The big day doesn’t have to mean big debt
Weddings are life-changing moments, and everyone wants theirs to be perfect. However, poor planning can lead to budget-busting consequences that can scar a new financial union. There’s no reason you can’t have a memorable wedding without going into debt, but it does take planning, a little more leg work and a commitment to working within a strict budget.
How much do you expect to spend?
Recent data shows the average cost of a wedding is $22,500. That includes everything from the wedding dress to the rings, the venue and catering — not to mention flowers, the cake, entertainment and the photographer. It all adds up very quickly and doesn’t even include the honeymoon. These wedding costs can be higher or lower depending on where it takes place.
The most important number is the amount of money you can spend without going into debt, making the wedding budget the central focus of your plan.
The critical importance of a wedding budget
The crucial first step of planning a wedding is determining how much you can spend. If your budget doesn’t match your expectations for the perfect wedding, you will need time to get your finances in order. What can you expect to save between now and the big day? Will your parents contribute to the costs? Whatever your sources of money, you need to establish a budget limit and a timeline for raising the money you need.
For example, if your wedding is 12 months out and you determine you can save $600 a month, that’s $7,200 on top of what you already have saved. If your total savings amounts to $15,000 and you receive another $10,000 from your parents, that’s a total budget of $25,000. Be sure to include in that amount sufficient money for an emergency fund after you’re married.
You can further refine your budget and spending power by prioritizing your expenses. There may be things you must have and other things you could do without or find ways to provide them less expensively. For example, you can create your own wedding favors and centerpieces or host the rehearsal dinner at your home rather than a restaurant.
Once you have determined how much you expect to spend, add another 15% to your budget for inevitable unforeseen expenses. If your spending plan exceeds your budget, look for areas you can economize, or you could push the wedding date further out on the calendar to allow for more time to raise money.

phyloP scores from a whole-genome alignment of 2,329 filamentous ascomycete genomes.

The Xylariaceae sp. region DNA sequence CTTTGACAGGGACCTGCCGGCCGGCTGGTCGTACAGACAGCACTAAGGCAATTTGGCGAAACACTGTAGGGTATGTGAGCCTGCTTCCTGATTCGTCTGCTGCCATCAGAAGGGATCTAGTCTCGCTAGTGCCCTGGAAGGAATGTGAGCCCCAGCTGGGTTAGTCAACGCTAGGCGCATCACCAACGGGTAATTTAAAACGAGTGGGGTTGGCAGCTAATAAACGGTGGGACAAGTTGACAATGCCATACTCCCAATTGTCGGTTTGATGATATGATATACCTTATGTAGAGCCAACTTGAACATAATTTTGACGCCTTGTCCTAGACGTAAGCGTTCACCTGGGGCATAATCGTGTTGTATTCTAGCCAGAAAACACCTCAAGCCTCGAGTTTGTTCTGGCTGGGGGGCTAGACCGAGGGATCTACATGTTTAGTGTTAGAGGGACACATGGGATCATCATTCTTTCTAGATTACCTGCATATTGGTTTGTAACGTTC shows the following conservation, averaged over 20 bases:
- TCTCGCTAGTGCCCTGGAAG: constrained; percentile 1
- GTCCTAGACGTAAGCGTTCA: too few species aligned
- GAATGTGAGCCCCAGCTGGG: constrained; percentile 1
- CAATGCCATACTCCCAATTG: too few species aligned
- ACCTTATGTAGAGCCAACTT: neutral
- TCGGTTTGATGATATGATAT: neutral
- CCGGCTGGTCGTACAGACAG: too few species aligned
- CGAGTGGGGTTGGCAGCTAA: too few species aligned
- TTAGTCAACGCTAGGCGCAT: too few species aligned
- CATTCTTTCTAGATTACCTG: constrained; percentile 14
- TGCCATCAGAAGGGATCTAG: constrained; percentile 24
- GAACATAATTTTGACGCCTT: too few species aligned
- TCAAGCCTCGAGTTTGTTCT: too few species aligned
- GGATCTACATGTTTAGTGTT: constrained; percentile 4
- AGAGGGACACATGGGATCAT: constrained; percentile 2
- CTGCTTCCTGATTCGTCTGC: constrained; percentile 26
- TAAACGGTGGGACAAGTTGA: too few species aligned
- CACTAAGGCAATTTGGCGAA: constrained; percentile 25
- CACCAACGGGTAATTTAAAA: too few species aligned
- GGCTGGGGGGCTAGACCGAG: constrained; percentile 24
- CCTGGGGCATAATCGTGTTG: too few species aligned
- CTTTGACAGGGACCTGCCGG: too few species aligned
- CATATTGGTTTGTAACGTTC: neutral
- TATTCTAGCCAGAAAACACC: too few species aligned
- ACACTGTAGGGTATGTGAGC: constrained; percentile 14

Ways to save money on wedding costs
Hiring a caterer can be the most expensive item in your budget, but it can be easily controlled. If the per-person cost is $150 and your catering budget is $10,000, you can afford to invite 66 people. Want to invite more people? Find a caterer with lower catering fees. You could also save money with an afternoon wedding offering appetizers instead of a meal, and wine and beer instead of a full bar.
Also, caterers and venues tend to charge more during the peak wedding months — June through September — so you could look at scheduling the wedding in off-peak periods like winter or early spring. You can also find better deals on wedding dresses and rings during the winter months.
Instead of hiring a photographer, which can cost several thousand dollars, you could provide your wedding guests with a unique wedding hashtag and ask them to take pictures throughout the day with their smartphones. It’s fun, and it invariably produces memorable photographs. Download a photo-sharing app like WedPics, Capsule, Wedding Party or Guest Shots. The app allows guests to upload their photos easily and seamlessly to a centralized location. You could hire a professional photographer to shoot a few formal wedding pictures.
Whatever you plan to purchase for your wedding, always shop and compare. And always get quotes in writing with expiration dates.
The bottom line
Most couples will agree that planning the wedding can be as much fun, if not more, than the wedding itself. It’s also much less stressful when you know you can afford it. Wise use of time to thoroughly plan, shop and compare can result in the perfect wedding without breaking the bank.
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